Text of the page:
BY HARRY HARRISON
Illustrated by van Dongen
Some planet in the galaxy must – by definition – be the toughest,
meanest, nastiest of all. If Pyrrus wasn’t it… it was an awfully
Jason dinAlt sprawled in soft luxury on the couch, a large frosty stein
held limply in one hand. His other hand rested casually on a pillow. The
gun behind the pillow was within easy reach of his fingers. In his line
of work he never took chances.
It was all highly suspicious. Jason didn’t know a soul on this planet.
Yet the card sent by service tube from the hotel desk had read: Kerk
Pyrrus would like to see Jason dinAlt. Blunt and to the point. He
signaled the desk to send the man up, then lowered his fingers a bit
until they brushed the gun butt. The door slid open and his visitor
A retired wrestler. That was Jason’s first thought. Kerk Pyrrus was a
gray-haired rock of a man. His body seemingly chiseled out of flat slabs
of muscle. Then Jason saw the gun strapped to the inside of the other
man’s forearm, and he let his fingers drop casually behind the pillow.
“I’d appreciate it,” Jason said, “if you’d take off your gun while
you’re in here.” The other man stopped and scowled down at the gun as if
he was seeing it for the first time.
“No, I never take it off.” He seemed mildly annoyed by the suggestion.
Jason had his fingers on his own gun when he said, “I’m afraid I’ll have
to insist. I always feel a little uncomfortable around people who wear
guns.” He kept talking to distract attention while he pulled out his
gun. Fast and smooth.
He could have been moving in slow motion for all the difference it made.
Kerk Pyrrus stood rock still while the
gun came out, while it swung in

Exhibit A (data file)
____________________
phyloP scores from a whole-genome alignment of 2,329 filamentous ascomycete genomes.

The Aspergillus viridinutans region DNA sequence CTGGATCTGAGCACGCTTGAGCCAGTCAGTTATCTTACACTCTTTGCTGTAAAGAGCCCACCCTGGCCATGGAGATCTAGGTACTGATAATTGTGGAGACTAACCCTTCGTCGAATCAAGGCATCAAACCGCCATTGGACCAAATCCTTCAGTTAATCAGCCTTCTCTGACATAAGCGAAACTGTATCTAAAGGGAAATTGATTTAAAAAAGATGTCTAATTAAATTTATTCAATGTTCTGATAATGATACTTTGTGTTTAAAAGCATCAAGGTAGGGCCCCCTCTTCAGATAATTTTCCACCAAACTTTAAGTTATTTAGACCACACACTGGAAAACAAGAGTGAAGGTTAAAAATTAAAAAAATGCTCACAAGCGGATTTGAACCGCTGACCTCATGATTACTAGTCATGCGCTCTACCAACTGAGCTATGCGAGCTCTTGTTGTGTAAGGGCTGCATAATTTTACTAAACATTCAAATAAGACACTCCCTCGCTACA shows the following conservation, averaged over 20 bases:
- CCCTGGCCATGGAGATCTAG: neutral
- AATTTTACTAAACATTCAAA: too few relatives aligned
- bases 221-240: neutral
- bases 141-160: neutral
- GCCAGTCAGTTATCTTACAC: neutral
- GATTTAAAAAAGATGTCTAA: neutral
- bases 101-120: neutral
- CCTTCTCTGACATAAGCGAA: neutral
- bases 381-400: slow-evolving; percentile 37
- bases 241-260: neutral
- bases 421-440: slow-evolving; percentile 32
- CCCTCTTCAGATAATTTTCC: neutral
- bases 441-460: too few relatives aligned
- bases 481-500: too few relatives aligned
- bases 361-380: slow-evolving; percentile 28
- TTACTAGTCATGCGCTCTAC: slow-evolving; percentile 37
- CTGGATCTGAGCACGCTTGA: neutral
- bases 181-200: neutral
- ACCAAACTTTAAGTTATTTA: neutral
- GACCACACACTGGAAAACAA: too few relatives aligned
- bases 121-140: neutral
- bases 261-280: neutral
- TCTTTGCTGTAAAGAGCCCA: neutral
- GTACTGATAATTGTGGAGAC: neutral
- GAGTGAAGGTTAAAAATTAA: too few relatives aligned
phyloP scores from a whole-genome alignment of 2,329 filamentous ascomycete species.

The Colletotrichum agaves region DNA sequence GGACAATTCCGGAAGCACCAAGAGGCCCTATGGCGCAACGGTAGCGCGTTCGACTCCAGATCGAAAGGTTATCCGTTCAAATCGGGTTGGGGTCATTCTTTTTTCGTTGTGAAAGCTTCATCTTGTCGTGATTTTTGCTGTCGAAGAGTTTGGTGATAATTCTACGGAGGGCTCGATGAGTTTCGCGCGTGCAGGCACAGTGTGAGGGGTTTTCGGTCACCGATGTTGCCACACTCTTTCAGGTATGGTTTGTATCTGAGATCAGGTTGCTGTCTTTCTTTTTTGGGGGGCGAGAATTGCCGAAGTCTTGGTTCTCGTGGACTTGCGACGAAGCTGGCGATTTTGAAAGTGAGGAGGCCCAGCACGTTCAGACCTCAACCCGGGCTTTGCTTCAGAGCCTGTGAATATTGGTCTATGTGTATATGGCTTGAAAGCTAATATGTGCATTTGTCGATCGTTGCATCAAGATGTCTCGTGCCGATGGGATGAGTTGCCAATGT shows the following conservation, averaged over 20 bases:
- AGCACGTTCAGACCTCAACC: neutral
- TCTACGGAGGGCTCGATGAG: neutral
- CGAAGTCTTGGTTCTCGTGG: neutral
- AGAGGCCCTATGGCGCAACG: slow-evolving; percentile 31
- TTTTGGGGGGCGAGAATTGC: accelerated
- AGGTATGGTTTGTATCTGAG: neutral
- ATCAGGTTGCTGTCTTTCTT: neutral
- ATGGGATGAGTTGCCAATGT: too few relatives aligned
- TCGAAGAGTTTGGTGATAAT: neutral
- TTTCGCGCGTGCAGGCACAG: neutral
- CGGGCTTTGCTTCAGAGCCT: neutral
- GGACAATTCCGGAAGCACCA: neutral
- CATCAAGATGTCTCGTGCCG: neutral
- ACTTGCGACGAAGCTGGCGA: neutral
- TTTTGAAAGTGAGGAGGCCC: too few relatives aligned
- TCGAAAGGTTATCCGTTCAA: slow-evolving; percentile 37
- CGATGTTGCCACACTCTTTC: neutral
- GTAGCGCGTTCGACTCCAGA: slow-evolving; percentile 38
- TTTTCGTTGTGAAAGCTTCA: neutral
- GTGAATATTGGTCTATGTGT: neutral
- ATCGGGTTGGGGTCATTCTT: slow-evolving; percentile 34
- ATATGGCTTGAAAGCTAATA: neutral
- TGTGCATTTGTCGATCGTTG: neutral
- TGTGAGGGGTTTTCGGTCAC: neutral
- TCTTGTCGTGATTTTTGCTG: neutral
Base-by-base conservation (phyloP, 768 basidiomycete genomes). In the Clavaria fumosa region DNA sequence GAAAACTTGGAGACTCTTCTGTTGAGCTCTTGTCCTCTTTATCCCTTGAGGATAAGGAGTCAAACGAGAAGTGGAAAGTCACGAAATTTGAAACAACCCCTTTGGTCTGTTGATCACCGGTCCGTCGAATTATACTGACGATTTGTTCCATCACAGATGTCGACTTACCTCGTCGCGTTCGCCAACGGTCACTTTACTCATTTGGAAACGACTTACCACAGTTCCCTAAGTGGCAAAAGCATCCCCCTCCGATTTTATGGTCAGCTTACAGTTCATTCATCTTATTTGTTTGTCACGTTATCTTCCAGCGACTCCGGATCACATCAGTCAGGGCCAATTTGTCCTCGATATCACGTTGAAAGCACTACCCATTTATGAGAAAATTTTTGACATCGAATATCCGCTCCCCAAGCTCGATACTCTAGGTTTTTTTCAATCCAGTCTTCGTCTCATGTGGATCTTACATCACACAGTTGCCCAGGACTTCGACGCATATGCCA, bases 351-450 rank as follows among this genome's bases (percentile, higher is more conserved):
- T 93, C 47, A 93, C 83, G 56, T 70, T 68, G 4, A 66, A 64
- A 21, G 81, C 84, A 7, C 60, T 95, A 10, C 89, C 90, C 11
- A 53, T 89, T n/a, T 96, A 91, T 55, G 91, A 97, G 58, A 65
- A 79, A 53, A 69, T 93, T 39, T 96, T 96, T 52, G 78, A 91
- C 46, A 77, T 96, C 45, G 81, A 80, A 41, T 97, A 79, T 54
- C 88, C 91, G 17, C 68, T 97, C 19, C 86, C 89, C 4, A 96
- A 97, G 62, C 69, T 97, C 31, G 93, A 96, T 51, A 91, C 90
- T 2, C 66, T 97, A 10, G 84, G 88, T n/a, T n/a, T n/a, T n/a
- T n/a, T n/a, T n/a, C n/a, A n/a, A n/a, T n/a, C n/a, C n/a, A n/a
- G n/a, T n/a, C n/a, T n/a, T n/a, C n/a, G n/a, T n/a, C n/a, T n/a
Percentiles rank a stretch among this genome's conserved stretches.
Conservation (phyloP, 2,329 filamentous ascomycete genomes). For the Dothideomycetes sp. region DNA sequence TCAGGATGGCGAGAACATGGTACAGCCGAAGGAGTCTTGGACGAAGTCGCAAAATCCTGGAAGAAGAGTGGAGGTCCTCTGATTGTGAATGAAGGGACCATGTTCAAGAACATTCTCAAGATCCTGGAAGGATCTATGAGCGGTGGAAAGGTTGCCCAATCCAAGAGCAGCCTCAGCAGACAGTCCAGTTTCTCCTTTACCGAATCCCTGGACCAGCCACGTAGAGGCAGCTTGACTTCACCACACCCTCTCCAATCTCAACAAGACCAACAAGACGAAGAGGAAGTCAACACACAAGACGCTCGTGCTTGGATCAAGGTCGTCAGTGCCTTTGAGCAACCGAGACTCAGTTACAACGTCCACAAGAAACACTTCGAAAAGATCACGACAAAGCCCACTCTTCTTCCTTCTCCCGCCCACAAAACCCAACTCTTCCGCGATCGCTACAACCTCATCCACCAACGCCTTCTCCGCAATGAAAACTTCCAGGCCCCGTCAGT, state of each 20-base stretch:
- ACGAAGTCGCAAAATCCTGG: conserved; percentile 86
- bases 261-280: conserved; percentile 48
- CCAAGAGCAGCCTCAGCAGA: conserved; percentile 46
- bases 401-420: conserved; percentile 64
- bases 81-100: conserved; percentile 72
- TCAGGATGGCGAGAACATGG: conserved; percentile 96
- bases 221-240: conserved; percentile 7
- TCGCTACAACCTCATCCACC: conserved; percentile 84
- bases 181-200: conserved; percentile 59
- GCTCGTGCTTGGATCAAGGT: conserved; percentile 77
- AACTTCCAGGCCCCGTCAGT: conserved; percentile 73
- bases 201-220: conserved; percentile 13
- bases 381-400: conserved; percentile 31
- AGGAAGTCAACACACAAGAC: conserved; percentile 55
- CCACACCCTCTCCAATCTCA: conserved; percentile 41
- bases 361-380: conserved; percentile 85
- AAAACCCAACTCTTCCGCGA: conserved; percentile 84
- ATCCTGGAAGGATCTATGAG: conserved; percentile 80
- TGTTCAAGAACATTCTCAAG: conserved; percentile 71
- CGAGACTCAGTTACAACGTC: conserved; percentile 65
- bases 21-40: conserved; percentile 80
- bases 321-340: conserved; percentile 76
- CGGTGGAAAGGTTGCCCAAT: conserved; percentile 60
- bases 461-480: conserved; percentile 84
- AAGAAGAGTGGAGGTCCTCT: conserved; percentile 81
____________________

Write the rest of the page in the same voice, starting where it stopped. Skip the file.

his direction. Not until the very last instant did he act. When he did,
the motion wasn’t visible. First his gun was in the arm holster – then it
was aimed between Jason’s eyes. It was an ugly, heavy weapon with a
pitted front orifice that showed plenty of use.
And Jason knew if he swung his own weapon up a fraction of an inch more
he would be dead. He dropped his arm carefully and Kerk flipped his own
gun back in the holster with the same ease he had drawn it.
“Now,” the stranger said, “if we’re through playing, let’s get down to
business. I have a proposition for you.”
Jason downed a large mouthful from the mug and bridled his temper. He
was fast with a gun – his life had depended on it more than once – and
this was the first time he had been outdrawn. It was the offhand,
unimportant manner it had been done that irritated him.
“I’m not prepared to do business,” he said acidly. “I’ve come to
Cassylia for a vacation, get away from work.”
“Let’s not fool each other, dinAlt,” Kerk said impatiently. “You’ve
never worked at an honest job in your entire life. You’re a professional
gambler and that’s why I’m here to see you.”
Jason forced down his anger and threw the gun to the other end of the
couch so he wouldn’t be tempted to commit suicide. He had hoped no
one knew him on Cassylia and was looking forward to a big kill at the
Casino. He would worry about that later. This weight-lifter type seemed
to know all the answers. Let him plot the course for a while and see
where it led.
“All right, what do you want?”
* * * * *
Kerk dropped into a chair that creaked ominously under his weight, and
dug an envelope out of one pocket.